Goddard's case for theater accommodations rejected by court

Chris Rizo May 1, 2008, 1:16pm

Terry Goddard

PHOENIX, Ariz. (Legal Newsline)-A federal judge has rejected a case filed by Arizona Attorney General Terry Goddard, ruling that movie theater owners can't be forced to install special equipment for people with hearing and vision disabilities.

Goddard sought the case to force Scottsdale, Ariz.-based Harkins Theatres to install special technology, but U.S. District Court Judge Roslyn Silver said Goddard lacks the authority to do so, the Arizona Business Gazette reported Thursday.

Silver ruled that Harkins Theaters is not excluding anyone by not offering the special technology.

The judge said Goddard was actually seeking to force the movie houses to provide entirely different services to those with hearing and vision problems.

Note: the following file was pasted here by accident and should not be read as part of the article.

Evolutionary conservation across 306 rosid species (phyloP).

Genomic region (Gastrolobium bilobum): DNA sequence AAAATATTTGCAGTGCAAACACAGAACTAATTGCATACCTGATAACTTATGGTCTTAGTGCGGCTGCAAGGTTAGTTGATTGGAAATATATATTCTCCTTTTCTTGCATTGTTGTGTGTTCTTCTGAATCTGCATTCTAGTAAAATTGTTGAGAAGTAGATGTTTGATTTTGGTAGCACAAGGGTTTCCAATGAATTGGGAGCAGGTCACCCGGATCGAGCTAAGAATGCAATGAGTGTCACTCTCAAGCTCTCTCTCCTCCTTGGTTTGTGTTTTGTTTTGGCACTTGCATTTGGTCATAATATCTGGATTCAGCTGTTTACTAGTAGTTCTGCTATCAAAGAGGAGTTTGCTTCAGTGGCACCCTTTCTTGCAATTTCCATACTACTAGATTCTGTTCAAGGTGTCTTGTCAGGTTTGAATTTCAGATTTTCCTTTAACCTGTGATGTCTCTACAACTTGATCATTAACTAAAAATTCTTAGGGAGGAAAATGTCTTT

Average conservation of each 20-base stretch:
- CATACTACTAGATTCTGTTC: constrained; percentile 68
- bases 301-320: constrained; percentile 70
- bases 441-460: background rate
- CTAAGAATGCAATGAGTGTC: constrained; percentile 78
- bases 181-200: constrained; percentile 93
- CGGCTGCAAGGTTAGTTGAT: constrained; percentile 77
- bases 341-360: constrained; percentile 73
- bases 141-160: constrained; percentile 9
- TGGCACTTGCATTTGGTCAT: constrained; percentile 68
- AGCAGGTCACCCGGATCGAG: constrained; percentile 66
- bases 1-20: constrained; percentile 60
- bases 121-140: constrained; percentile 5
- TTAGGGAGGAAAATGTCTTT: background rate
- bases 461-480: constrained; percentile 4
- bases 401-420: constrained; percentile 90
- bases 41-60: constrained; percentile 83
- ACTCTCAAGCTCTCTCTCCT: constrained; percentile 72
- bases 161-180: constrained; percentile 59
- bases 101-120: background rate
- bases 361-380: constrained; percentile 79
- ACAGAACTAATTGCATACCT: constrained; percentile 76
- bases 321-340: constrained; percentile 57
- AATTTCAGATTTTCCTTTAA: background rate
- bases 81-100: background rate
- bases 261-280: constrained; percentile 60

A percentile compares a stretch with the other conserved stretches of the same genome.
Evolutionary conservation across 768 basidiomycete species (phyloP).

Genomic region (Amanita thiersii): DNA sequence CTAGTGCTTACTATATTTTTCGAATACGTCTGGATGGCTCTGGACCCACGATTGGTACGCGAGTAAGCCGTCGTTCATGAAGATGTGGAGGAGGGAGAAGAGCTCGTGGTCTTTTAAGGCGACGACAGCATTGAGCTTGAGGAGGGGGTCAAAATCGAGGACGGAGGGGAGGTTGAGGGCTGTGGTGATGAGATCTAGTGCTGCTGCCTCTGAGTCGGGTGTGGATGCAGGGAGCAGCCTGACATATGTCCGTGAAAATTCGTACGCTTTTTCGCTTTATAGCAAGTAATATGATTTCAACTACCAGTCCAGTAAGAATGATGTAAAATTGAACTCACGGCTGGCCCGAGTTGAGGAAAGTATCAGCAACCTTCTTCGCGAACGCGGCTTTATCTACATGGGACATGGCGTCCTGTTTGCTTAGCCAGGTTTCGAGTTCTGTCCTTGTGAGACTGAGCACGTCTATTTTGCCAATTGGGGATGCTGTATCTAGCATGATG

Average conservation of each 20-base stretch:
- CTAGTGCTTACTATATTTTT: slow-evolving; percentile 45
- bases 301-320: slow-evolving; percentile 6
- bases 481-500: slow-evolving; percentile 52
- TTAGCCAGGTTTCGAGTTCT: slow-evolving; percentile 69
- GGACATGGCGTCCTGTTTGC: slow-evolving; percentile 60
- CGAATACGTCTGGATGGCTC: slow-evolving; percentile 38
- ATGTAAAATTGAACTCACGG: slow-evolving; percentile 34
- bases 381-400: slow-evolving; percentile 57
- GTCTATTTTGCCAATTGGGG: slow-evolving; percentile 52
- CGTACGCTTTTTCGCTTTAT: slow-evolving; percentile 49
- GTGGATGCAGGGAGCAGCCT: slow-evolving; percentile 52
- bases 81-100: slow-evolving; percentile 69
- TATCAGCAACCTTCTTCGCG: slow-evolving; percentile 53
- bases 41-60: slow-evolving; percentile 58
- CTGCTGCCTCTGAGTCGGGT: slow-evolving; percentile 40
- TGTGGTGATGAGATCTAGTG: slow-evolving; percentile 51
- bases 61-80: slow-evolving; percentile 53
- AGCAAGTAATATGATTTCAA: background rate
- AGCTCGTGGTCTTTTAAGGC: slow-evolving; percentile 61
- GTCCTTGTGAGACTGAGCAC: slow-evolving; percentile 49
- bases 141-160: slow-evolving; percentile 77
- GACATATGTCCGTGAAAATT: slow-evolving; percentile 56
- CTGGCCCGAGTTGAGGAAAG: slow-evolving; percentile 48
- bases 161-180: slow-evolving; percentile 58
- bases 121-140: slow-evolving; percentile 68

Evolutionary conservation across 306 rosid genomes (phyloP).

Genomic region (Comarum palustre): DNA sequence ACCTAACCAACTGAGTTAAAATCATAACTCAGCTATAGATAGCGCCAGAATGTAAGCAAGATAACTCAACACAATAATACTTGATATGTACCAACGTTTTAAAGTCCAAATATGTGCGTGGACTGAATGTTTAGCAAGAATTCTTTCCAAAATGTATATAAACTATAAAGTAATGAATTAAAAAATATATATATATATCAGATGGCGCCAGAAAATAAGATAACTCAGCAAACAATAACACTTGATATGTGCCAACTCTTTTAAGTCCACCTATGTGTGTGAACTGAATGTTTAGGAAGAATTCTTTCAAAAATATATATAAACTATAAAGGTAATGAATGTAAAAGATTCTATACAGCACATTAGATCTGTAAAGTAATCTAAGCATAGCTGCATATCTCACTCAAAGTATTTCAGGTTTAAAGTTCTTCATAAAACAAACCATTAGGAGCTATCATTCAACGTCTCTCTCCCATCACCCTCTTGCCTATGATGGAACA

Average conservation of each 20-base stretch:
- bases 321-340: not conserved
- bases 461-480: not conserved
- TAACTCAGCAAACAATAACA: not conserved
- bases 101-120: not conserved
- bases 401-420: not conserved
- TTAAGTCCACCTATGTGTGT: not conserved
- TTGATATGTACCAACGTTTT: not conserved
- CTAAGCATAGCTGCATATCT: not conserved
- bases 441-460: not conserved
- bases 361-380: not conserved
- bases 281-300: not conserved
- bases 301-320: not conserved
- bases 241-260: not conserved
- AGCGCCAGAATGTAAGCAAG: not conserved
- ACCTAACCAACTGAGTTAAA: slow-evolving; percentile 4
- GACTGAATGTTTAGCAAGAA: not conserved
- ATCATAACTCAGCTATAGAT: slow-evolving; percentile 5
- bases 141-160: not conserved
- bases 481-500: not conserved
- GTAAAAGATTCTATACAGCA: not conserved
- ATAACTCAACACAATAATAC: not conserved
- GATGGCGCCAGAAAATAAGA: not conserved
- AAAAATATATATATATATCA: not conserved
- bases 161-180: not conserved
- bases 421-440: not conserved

She said the Americans with Disabilities Act prohibits discrimination "on the basis of disability in the full and equal enjoyment" of services, but said the law must "be interpreted to have some practical, commonsense boundaries."

The state may appeal to the 9th U.S. Circuit Court of Appeals, the newspaper reported.

The lawsuit was filed in 2006.

It claimed that none of the 262 screens the company operated at the time offered closed caption technology so the hearing-impaired patrons can get special equipment that displays the dialog being spoken by actors on the screen.

From Legal Newsline: Reach reporter Chris Rizo by e-mail at chrisrizo@legalnewsline.com.

More News